Resistance in clients may reflect a decrement in functioning associated with circadian and not necessarily personality or emotional variables. Individuals with delayed sleep phase syndrome often experience co-morbid mood disturbance.
Given the prevalence of sleep deprivation among contemporary adults and adolescents, the clinician needs to be aware of loss of focus, motivation and concentration and flashes of irritability that undermine the therapeutic intent either by late arrivals, missed appointments or failure to comply with inter-session assignments. Chronically tired individuals with depressed immune systems may complain of more pain or other somatic symptoms.
Fortunately, various forms of insomnia are quite amenable to CBT and other behavioral health strategies.
These illustrations reflect basic principles of timing. Seasonality is a broader corollary of these circadian ideas. As we know, winter SAD clients struggle with hypersomnolence and difficulty awakening in the morning. Light therapy in the morning may be quite helpful, both in terms of the antidepressant effect and the phase shifting that occurs such that the individual can more easily embrace the new day. Bright light in the morning can help delayed sleep sufferers re-regulate circadian rhythms.
Circadian factors may influence responses to psychotropic medications. Delayed circadian phase types may miss morning doses. How would a medicine with sedating effects impact an individual who is already tired from being misaligned with their natural circadian rhythm? Substance abuse by clients undermines natural circadian cycles. It is known for example that sleep architecture takes considerable time to normalize in recovery.
Awareness of circadian patterns can impact clinician wellness. Schedule breaks every two hours or so, if possible – many clinicians may see four, five or even six clients consecutively, a circumstance that can lead to reduced concentration, lapses in recall and perhaps digressive or tangential thinking or reduced empathic engagement.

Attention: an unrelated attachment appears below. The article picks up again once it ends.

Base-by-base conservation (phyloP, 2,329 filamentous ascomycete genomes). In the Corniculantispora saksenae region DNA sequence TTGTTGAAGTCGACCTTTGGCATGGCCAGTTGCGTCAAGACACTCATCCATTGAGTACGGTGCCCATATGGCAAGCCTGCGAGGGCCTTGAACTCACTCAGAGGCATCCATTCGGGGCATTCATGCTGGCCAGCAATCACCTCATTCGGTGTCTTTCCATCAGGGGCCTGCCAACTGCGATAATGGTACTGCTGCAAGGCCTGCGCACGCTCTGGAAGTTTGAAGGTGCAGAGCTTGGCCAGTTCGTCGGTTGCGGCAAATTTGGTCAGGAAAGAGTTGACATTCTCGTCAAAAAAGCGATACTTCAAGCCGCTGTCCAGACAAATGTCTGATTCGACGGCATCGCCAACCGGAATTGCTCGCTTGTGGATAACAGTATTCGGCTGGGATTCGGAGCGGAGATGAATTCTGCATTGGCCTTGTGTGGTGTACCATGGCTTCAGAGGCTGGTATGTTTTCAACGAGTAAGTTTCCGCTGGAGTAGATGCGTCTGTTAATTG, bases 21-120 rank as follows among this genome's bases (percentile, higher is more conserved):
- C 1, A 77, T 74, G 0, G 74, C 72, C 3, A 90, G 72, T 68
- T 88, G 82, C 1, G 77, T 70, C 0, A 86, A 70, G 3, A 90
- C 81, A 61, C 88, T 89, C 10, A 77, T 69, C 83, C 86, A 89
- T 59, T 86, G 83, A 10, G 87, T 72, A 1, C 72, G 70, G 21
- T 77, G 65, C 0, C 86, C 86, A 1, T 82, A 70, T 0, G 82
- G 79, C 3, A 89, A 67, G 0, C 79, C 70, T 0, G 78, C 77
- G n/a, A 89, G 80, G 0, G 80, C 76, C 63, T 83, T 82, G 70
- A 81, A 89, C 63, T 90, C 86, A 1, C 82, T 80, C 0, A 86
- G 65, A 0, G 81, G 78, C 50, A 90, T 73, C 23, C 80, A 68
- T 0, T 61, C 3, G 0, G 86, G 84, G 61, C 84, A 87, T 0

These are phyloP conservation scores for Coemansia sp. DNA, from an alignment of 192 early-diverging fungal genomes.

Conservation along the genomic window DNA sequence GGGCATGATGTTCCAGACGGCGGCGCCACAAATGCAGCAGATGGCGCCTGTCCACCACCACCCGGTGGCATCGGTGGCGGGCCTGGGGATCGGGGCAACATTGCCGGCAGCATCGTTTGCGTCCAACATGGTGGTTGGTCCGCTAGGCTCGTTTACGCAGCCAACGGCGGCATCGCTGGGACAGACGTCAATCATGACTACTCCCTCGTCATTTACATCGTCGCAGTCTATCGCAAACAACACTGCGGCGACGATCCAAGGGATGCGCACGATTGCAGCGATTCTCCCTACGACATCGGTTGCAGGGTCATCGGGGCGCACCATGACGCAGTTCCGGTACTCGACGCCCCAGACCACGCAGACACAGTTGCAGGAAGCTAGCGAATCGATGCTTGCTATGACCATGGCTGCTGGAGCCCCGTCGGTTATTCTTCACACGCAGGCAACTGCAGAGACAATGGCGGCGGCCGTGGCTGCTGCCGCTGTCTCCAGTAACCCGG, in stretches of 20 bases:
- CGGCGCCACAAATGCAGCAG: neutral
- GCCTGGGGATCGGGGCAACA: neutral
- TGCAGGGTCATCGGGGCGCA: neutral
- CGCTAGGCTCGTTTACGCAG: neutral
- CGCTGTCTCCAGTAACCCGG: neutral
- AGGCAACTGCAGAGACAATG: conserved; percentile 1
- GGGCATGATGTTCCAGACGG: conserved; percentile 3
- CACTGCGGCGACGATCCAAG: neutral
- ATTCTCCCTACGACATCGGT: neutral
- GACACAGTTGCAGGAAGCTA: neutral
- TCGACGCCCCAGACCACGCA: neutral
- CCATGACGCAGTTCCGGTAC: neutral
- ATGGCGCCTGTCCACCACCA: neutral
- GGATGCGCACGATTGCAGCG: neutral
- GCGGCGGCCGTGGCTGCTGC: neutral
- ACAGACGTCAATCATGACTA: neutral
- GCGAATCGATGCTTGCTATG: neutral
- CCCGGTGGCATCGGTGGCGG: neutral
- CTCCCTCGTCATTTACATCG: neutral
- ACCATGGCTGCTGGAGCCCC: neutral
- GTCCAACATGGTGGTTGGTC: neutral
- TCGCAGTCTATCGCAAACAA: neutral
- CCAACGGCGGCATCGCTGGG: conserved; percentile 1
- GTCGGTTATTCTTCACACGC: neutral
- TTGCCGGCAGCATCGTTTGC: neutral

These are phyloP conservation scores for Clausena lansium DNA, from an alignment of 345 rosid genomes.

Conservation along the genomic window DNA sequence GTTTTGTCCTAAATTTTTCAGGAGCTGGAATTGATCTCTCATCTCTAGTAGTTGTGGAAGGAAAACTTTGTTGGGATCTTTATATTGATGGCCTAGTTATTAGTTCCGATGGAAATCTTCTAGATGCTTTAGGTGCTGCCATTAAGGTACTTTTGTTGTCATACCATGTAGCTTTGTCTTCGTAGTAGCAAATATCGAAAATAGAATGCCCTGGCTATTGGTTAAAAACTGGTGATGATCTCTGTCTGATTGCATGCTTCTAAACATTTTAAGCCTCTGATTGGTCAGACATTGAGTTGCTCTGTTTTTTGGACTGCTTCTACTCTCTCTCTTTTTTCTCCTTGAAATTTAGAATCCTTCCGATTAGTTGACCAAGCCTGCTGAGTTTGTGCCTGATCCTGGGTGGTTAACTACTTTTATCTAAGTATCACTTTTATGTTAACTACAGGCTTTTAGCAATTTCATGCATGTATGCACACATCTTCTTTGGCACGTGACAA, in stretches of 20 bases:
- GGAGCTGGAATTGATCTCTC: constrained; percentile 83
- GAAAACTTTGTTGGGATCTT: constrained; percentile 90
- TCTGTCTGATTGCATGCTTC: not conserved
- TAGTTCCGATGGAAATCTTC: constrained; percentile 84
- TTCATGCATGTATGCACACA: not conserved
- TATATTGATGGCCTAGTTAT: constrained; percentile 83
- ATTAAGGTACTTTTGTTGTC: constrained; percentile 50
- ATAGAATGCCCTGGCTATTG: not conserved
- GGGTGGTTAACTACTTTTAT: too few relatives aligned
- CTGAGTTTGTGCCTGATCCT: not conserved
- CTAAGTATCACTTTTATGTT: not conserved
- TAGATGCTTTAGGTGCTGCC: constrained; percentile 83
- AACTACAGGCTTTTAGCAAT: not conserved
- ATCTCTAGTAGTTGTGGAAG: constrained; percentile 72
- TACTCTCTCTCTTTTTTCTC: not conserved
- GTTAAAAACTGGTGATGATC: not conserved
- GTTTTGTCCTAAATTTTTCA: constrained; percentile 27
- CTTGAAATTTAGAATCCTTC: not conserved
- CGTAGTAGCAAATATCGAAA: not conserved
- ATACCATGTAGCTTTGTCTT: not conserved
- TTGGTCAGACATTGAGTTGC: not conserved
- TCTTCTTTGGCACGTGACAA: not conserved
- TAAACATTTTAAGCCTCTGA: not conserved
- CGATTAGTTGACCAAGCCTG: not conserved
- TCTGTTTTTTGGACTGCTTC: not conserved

Sleep deprivation and strenuous evening schedules delay the circadian pattern for many individuals, with predictable consequences the following day. Office lighting is important. Full spectrum fluorescent and large office windows admitting natural light are useful for keeping circadian rhythm entrained. Encouraging your clients to seek outdoor bright light experiences is not just a matter of improving mood or promoting exercise – the exposure to natural light helps entrain or re-synchronize one’s circadian pattern.
There are many good resources on circadian rhythms. The Society for Light Treatment and Biological Rhythms is one such resource. Another is the National Sleep Foundation. A peer reviewed scientific journal, Chronobiology International, is worth perusing. Circadian principles have been utilized for years in military, aerospace, aviation and industrial work performance applications, viz., the shift worker. The time seems opportune for mental health clinicians to embrace these concepts in their daily work so as to optimize client outcomes.
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Michael V. DeSanctis, Ph.D., ABPP, LP, CBSM, is a licensed psychologist, consultant on disability issues and is certified in behavior sleep medicine. Based in St. Paul, Minn., he now focuses on training and teaching after more than 30 years in private practice. His email address is: email@example.com.